Friday 26 February 2010

Femtocells for LTE

Picture Source: Continuous Computing

Going back to my old posts here and here, I mentioned that one of the ideas being floated is that to roll out LTE technology initially in Femtocells as that will give the device manufacturers and the operators an idea and a feel about the technology. All the gremlins can be ironed out before mass market take up.

As you may have heard (or know) that in UK, Vodafone rolled out Femtocells which have now been branded as 'Sure Signal' and the device now costs less than half the initial price. The falling prices is because of the fall in the Bill Of Materials (BOM) as well as operator getting more confidence and subsidising the femto's a bit more. Of course this fall in prices means increase in uptake and that is what is being expected by the industry.

At the same time, some small players are getting more interested in the small cells for LTE. The following is from an article in The Register:

Meanwhile, the femto players are looking ahead to LTE, where there are many indications from operators that tiny cells will play a big part in the strategy. The devices will be used from day one by some carriers - to offload data from the macrocell or to provide indoor coverage in high frequencies like 2.6GHz. They could also add capacity to deployments in low frequencies like 700MHz and even be used as a starting point for greenfield providers, which could then add macro networks later, explained Simon Saunders, chair of the Femto Forum.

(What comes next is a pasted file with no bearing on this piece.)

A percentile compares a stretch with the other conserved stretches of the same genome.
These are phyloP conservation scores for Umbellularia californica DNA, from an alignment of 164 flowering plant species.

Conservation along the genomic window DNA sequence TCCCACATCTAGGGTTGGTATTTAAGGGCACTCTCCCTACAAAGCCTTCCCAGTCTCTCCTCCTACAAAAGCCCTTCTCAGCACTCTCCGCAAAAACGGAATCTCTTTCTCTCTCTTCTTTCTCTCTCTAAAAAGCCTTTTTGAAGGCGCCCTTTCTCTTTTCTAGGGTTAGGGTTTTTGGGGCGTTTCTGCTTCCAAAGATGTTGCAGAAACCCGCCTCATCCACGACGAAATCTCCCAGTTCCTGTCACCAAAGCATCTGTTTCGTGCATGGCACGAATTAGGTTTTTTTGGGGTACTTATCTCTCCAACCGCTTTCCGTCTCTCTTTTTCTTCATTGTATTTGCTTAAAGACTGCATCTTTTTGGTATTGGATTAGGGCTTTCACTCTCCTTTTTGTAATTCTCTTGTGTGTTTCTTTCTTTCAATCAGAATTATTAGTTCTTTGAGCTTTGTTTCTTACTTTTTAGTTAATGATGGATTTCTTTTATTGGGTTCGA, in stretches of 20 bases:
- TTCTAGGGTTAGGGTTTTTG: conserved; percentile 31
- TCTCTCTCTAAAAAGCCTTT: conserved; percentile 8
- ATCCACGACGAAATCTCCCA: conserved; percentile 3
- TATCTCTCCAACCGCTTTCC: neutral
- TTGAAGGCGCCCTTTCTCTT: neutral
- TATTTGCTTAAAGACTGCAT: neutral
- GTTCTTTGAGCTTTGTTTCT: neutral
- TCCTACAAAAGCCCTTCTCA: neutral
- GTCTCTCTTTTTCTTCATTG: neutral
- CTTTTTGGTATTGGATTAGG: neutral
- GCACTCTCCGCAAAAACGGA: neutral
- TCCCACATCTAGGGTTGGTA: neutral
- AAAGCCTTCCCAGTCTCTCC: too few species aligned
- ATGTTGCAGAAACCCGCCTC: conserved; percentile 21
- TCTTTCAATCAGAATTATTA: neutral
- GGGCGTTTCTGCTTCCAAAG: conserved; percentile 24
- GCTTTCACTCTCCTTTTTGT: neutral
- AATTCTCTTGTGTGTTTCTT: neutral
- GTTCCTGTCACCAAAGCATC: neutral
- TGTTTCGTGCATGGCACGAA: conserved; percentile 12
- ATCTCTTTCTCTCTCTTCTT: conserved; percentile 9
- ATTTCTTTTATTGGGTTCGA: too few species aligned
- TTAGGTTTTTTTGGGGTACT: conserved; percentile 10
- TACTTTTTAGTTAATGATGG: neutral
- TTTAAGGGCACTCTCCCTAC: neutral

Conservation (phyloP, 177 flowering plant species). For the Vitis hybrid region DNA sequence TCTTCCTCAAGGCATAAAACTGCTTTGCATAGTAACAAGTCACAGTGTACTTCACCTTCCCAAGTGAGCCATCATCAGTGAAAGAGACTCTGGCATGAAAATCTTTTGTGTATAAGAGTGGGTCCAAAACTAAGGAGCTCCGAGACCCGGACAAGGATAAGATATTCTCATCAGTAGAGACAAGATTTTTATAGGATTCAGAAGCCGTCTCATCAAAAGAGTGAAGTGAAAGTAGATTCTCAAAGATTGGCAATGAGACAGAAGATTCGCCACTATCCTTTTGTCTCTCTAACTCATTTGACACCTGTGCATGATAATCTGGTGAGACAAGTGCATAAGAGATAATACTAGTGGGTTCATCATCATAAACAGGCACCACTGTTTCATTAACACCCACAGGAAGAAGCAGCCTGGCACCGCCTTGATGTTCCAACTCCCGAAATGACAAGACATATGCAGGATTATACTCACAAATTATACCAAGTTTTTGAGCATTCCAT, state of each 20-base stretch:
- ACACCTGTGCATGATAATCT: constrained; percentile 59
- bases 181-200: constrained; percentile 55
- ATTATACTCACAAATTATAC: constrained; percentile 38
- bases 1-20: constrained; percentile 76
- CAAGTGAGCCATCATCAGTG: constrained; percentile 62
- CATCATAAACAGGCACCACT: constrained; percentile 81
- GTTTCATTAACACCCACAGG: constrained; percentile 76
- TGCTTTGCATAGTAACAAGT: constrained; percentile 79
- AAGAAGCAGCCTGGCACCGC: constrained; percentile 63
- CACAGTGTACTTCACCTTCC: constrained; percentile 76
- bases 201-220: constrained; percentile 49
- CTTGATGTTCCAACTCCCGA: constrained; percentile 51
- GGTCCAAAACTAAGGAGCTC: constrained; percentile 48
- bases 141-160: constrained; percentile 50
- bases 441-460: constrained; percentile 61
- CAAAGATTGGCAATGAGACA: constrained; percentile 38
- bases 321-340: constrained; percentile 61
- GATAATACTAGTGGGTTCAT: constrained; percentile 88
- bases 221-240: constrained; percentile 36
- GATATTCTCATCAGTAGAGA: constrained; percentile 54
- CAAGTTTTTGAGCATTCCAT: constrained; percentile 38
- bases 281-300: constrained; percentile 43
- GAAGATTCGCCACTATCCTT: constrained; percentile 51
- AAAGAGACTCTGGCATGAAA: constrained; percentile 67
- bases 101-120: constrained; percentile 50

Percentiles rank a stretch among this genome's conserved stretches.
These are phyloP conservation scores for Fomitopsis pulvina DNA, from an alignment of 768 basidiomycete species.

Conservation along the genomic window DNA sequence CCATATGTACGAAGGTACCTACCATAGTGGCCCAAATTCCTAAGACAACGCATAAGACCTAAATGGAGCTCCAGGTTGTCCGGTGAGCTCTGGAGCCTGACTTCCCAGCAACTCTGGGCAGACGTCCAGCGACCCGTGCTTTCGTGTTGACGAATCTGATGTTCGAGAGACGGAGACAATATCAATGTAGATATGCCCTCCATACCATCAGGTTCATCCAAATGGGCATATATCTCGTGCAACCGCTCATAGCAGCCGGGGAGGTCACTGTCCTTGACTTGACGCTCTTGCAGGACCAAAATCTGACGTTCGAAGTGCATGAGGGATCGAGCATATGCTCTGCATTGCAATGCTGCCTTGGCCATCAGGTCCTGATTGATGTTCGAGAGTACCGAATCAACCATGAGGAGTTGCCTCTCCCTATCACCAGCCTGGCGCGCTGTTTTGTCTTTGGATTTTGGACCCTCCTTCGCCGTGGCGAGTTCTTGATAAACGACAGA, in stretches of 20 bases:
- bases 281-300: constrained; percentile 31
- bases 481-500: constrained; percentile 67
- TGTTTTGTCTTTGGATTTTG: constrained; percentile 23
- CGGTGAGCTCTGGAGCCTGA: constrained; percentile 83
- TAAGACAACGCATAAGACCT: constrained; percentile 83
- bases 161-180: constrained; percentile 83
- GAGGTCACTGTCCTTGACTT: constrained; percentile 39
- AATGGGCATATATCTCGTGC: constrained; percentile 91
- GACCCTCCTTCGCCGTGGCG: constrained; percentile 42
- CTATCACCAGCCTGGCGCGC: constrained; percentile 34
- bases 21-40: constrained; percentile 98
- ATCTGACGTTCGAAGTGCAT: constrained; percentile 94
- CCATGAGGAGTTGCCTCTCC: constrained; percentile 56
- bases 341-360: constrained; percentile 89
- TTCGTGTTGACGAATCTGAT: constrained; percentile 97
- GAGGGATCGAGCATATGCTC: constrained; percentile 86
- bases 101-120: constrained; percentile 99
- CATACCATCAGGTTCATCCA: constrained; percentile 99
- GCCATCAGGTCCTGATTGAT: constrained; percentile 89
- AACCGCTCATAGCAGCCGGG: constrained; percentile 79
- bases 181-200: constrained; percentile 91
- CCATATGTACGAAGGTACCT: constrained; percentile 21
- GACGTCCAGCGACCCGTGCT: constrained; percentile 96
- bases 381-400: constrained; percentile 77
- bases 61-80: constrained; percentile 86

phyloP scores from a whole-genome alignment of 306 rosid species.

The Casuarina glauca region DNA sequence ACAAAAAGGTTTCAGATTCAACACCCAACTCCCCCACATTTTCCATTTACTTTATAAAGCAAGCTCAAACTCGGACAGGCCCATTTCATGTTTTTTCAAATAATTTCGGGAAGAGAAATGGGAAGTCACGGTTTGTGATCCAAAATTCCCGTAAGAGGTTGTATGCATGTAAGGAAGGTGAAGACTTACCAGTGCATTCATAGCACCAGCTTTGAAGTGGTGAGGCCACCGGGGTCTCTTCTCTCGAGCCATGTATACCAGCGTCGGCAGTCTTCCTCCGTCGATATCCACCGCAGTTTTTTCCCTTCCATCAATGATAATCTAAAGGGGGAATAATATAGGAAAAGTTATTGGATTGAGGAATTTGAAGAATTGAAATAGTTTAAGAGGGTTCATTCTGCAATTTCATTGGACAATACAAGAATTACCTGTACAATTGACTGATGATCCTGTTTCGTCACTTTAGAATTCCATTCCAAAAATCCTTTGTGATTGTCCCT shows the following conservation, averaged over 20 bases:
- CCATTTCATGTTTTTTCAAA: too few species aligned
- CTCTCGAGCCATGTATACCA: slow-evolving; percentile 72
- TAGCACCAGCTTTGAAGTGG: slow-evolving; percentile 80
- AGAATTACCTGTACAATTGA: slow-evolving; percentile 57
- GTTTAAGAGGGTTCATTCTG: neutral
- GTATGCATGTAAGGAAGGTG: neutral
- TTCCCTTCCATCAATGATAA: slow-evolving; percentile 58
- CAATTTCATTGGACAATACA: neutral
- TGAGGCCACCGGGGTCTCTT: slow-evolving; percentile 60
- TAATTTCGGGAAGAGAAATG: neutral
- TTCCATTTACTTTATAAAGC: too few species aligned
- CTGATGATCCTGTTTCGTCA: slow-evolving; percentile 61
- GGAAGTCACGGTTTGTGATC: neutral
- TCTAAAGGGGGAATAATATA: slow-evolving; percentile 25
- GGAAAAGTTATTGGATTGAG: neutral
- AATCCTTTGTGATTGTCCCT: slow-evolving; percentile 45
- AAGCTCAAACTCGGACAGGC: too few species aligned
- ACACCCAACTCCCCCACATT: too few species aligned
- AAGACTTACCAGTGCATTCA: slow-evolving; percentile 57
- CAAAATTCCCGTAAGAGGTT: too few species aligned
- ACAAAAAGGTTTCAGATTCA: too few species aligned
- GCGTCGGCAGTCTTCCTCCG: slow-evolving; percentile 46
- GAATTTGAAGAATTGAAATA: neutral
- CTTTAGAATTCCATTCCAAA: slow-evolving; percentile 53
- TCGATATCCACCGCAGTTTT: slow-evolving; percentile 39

Continuous Computing has been eyeing the femto market for several years from its heartlands in protocol stacks, core networking and traffic shaping. At MWC, it worked with picoChip and Cavium Networks to show the first complete LTE femtocell reference design. Available immediately, this includes the LTE modem, RF and packet processors, protocol software, intelligent router functionality and a complete Evolved Packet Core (EPC) simulator.

"The demand for LTE femtocells is unquestionable. We are already seeing operators asking for small cell access points to start testing in the second half of this year. Femtocells represent the key to avoiding the difficulties surrounding the first 3G deployments where roll-outs cost too much, took too long and did not meet user expectations," said Mike Dagenais, CEO of Continuous.

Ps: Also read the post on Metro Femtocells here.

No comments: